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Punishing Illegal Abortion

If abortion is murder, should aborting women be tried as murderers?

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Should abortion be outlawed in the future, the question of appropriate, criminal punishment becomes a fairly difficult one. Though a satisfactory answer can be hard to come by, the existence of this moral dilemma in no way lessens the case against abortion itself.

Abortion supporters occasionally pose this question to pro-lifers: "If abortion were made illegal, how should we punish women who get them?" If pro-lifers are uncertain about this, or suggest anything less than a standard, homicide-type punishment, abortion proponents believe they have exposed a glaring weakness in the pro-life view. They might respond, "You say that abortion should be illegal because it is murder, yet you don't want to punish women who get abortions as murderers?! Clearly you are unwilling to practice what you preach!" There is a famous video on Youtube, the Libertyville Abortion Demonstration video, that attempts to discredit the pro-life position in this way.

To respond, it needs to first be emphasized that just because a pro-life proponent may be inconsistent in moving from their belief that abortion is murder to their belief about how illegal abortion should be punished, does not mean their belief about abortion is false. It only means, at worst, that they are inconsistent. Ultimately, the morality of abortion should be evaluated on whether or not it wrongfully kills an innocent human person, not on how consistently a pro-life proponent applies their belief to the hypothetical punishment of illegal abortions.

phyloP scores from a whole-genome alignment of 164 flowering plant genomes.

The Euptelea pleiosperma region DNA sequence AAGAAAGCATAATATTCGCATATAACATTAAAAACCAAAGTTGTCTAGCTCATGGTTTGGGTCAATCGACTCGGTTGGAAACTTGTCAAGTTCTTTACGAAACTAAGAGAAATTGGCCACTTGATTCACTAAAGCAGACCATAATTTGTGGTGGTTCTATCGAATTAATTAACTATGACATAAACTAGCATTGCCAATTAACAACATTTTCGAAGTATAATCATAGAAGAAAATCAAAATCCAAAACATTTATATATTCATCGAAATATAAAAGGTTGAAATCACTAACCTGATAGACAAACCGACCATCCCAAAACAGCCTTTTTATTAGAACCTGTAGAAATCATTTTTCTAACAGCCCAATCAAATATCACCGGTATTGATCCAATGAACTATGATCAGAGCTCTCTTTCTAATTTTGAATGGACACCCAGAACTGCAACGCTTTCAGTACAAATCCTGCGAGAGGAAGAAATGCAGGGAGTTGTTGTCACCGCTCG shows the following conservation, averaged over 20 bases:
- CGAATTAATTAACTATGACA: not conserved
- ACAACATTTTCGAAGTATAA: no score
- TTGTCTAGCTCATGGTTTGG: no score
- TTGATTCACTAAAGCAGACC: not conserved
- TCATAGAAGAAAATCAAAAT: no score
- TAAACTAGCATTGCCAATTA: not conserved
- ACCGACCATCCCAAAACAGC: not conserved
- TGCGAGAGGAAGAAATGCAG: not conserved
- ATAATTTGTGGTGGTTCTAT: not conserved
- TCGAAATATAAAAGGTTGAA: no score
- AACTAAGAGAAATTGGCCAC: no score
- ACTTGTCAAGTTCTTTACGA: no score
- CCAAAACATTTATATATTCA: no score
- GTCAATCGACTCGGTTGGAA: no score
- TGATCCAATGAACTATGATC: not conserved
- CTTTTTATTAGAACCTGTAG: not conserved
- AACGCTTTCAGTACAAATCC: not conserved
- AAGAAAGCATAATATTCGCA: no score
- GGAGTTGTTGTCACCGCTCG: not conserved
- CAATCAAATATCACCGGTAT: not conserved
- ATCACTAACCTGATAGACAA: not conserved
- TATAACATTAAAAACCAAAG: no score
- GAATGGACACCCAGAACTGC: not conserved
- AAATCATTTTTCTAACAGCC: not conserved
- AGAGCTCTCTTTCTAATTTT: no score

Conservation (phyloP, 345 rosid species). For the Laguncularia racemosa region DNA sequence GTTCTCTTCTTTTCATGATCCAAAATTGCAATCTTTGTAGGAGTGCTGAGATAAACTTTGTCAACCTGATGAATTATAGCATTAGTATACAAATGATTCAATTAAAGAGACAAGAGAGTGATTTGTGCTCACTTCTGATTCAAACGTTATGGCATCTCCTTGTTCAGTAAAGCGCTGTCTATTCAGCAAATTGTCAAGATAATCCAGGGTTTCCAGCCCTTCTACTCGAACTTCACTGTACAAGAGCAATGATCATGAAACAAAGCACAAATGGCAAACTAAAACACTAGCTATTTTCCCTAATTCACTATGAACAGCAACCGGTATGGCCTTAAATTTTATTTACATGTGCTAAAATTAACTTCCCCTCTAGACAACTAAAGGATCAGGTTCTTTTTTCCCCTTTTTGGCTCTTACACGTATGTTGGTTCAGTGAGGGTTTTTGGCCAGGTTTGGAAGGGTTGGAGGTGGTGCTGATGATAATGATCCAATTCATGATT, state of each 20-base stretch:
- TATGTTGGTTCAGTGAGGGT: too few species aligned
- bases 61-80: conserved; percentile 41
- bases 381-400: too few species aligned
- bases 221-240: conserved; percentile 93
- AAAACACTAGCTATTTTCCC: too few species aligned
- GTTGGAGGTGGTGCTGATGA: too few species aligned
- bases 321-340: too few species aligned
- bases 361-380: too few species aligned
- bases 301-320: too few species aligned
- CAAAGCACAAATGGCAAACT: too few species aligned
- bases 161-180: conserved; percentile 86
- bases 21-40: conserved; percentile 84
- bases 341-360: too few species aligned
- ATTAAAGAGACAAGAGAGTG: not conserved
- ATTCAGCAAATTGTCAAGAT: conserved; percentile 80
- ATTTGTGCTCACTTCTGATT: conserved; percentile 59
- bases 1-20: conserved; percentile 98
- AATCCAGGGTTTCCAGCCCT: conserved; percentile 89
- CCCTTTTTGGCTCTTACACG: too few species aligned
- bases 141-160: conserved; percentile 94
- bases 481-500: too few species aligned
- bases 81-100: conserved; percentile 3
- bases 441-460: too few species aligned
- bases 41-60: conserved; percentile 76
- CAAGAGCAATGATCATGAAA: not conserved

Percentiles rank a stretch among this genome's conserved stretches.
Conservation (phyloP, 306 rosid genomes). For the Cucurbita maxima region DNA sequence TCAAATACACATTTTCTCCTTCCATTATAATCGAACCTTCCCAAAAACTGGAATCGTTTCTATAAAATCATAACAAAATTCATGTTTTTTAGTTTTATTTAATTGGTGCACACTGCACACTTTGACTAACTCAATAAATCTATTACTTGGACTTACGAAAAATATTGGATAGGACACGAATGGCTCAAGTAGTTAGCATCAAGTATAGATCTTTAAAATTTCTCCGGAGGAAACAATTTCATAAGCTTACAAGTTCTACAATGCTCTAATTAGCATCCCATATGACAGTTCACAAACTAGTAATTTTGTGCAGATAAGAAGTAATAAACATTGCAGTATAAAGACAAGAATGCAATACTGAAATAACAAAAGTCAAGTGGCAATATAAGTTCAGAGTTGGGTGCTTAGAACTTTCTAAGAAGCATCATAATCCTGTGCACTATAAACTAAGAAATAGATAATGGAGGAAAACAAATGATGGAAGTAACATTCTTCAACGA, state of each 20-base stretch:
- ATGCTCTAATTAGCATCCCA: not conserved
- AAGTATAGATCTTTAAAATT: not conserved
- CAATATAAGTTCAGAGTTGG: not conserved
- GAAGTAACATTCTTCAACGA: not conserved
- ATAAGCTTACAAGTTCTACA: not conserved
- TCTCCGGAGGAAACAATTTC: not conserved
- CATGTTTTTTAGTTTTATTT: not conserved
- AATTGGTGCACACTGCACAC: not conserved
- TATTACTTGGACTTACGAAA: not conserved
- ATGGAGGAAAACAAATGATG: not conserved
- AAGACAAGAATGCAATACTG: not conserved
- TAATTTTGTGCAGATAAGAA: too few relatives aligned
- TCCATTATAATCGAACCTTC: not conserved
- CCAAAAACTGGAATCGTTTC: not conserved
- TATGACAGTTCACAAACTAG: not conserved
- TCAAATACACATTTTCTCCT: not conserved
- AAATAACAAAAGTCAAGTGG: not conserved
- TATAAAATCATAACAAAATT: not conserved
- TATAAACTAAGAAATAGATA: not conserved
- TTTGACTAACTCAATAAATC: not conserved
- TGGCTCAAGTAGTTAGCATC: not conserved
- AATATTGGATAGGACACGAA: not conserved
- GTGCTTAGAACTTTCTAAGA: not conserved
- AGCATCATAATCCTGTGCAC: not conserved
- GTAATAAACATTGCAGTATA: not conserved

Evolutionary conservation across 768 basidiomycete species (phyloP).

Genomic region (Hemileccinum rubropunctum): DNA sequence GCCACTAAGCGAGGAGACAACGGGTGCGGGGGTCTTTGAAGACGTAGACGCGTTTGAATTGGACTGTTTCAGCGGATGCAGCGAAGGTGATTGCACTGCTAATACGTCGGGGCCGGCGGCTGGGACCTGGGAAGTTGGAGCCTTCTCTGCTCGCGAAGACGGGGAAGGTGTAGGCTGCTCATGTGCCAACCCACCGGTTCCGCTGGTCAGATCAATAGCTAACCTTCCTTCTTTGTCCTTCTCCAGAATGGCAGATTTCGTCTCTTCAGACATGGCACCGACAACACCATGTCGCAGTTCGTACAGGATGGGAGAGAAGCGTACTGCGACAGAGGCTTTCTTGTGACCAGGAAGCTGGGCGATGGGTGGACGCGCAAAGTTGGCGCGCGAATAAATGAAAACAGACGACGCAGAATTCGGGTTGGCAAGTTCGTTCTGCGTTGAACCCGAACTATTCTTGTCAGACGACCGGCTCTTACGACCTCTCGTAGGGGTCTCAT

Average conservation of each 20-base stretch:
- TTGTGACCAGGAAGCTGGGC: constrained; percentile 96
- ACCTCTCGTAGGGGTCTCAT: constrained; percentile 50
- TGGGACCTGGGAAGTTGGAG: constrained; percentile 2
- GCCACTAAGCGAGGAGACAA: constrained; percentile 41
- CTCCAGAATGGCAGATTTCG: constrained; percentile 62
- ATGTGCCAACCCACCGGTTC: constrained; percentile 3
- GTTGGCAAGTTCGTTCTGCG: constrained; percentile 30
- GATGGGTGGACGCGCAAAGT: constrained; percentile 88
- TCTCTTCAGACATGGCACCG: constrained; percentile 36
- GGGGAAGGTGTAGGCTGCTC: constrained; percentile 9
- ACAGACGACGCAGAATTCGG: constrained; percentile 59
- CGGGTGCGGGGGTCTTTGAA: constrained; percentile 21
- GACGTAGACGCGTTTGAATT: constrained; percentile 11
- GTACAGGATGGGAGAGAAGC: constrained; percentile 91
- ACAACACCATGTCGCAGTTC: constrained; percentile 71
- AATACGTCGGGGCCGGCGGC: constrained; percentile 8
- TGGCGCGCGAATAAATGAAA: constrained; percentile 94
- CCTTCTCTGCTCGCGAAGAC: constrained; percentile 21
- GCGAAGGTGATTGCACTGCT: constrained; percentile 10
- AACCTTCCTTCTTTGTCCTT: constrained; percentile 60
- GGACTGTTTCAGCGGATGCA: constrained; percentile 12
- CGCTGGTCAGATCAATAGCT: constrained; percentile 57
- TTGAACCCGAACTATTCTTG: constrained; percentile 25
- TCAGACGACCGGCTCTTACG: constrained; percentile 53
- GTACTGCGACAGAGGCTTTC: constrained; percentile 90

Second, there is historical precedent for making abortion illegal with severe punishment. Both in Britain and the United States, there is a long history of criminal abortion with specific punishments toward women, abortionists, and other accomplices. In Britain, in 1803, Lord Ellenborough's Act (43 Geo. 3, c. 58) made abortion a statutory offense for the first time. Prior to this abortion was a criminal offense both by Common Law and ecclesiastical law. This act made any attempt to induce the abortion of a quickened fetus with poisons a capital felony, and it further made any attempt (by the one performing and/or pursuing it) to induce an abortion before quickening (or without proof of quickening) subject to fine, imprisonment, pillory, whipping, or transportation to the penal colonies for up to 14 years. In 1828, the Offences Against Persons Act made attempting to induce the abortion of a quickened fetus with instruments (in addition to poisons) a capital offense. In 1837, the Offences Against Persons Act, eliminated capital punishment, removed the quickened vs. non-quickened distinction and made all abortion, at any stage of pregnancy, subject to the same penalty – transportation to the colonies from 15 years to life, or three years in prison. In 1861, the Offences Against Persons Act, s.58, changed the maximum penalty to life in prison and specifically condemned any woman attempting an abortion on herself. J. Keown, in his book Abortion, Doctors and the Law: Some Aspects of the Legal Regulation of Abortion in Enland from 1803 to 1982 , remarks that the purpose for these regulations was primarily to protect the life of the fetus. As the medical profession began to recognize that a fetus is indeed alive well before "quickening," this became reflected in the the amending of laws to protect fetal life at all stages of pregnancy.